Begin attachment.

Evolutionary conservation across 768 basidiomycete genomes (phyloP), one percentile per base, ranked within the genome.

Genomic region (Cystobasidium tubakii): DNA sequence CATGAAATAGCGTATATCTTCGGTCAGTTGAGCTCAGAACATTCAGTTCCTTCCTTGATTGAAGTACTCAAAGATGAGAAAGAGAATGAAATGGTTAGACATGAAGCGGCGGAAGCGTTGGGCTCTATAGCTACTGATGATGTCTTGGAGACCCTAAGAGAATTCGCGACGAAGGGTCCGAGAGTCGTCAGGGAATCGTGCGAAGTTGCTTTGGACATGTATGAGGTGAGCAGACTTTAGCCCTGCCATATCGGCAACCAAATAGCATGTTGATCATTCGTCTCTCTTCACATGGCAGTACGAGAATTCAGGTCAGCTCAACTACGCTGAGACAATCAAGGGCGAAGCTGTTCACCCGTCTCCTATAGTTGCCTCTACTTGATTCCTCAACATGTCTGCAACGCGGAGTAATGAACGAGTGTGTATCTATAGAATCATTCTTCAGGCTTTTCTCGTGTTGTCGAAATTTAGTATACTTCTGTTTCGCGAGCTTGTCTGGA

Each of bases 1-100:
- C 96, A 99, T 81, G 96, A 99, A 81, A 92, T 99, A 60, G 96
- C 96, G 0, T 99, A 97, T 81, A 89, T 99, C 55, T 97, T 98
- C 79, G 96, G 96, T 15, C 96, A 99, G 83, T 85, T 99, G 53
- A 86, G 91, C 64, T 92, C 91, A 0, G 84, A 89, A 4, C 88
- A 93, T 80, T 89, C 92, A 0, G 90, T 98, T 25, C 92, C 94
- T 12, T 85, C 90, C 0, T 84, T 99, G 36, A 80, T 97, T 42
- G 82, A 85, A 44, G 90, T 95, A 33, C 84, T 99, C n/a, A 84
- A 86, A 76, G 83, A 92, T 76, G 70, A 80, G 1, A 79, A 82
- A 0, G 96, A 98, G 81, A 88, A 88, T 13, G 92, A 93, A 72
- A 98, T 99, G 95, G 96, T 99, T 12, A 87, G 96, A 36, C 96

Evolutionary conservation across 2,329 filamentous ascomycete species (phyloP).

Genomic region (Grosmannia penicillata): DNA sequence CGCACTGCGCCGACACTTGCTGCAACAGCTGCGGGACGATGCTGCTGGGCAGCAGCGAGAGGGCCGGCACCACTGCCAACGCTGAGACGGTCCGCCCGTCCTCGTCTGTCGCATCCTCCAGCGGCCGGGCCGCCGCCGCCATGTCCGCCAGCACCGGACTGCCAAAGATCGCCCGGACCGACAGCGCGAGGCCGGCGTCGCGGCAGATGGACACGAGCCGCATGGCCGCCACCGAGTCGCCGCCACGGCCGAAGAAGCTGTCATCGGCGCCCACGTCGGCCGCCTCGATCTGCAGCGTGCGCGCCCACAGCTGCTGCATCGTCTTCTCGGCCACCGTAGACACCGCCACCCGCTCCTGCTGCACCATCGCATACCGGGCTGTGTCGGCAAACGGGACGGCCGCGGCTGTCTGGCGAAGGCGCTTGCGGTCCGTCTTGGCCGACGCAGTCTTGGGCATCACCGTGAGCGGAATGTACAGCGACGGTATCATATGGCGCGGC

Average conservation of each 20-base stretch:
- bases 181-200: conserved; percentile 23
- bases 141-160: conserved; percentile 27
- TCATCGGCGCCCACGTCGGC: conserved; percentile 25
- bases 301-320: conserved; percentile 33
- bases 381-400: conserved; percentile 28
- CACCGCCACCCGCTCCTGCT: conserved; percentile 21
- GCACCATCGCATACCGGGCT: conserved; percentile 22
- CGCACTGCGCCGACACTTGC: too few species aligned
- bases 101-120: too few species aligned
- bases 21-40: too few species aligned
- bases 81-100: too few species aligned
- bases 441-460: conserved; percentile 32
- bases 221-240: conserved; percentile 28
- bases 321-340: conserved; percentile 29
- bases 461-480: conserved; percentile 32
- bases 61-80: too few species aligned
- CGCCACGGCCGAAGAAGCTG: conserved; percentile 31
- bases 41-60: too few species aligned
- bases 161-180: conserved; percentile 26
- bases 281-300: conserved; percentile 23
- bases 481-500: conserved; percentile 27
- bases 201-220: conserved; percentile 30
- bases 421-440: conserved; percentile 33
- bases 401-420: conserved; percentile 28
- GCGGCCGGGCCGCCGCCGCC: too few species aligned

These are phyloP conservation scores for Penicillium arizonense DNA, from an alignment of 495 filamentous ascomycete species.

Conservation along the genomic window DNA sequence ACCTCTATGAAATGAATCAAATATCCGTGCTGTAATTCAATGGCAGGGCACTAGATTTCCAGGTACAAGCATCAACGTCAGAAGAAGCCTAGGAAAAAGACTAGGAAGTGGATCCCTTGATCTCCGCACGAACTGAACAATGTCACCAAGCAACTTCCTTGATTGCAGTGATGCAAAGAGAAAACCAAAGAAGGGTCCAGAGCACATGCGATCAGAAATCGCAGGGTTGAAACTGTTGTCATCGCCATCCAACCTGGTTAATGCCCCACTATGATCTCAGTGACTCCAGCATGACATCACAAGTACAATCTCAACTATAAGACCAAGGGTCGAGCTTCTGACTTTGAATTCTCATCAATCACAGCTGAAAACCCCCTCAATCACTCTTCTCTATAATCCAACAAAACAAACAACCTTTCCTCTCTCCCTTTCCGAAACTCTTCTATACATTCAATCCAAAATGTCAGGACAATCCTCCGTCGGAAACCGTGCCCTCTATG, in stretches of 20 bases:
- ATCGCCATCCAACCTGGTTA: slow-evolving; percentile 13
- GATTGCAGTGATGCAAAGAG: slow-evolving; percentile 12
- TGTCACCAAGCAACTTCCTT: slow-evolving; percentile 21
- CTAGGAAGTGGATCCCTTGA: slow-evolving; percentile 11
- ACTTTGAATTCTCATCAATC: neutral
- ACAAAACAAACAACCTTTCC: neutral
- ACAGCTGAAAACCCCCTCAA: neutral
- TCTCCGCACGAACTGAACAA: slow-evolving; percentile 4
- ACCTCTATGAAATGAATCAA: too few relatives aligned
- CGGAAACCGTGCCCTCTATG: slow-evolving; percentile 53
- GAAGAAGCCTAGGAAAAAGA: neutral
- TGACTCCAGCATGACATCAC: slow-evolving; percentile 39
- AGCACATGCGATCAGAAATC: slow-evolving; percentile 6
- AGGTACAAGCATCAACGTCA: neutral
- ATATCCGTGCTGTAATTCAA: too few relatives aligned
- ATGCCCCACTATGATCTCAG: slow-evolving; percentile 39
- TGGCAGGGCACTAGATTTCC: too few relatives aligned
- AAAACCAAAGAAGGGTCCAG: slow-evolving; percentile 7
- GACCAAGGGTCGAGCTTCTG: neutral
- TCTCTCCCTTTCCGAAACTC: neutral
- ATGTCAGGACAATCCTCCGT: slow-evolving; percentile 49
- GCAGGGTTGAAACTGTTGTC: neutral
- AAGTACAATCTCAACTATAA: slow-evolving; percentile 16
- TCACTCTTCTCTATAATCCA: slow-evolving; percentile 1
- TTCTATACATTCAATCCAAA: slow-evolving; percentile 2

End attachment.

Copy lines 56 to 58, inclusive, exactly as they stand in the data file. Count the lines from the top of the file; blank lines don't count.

- AGCACATGCGATCAGAAATC: slow-evolving; percentile 6
- AGGTACAAGCATCAACGTCA: neutral
- ATATCCGTGCTGTAATTCAA: too few relatives aligned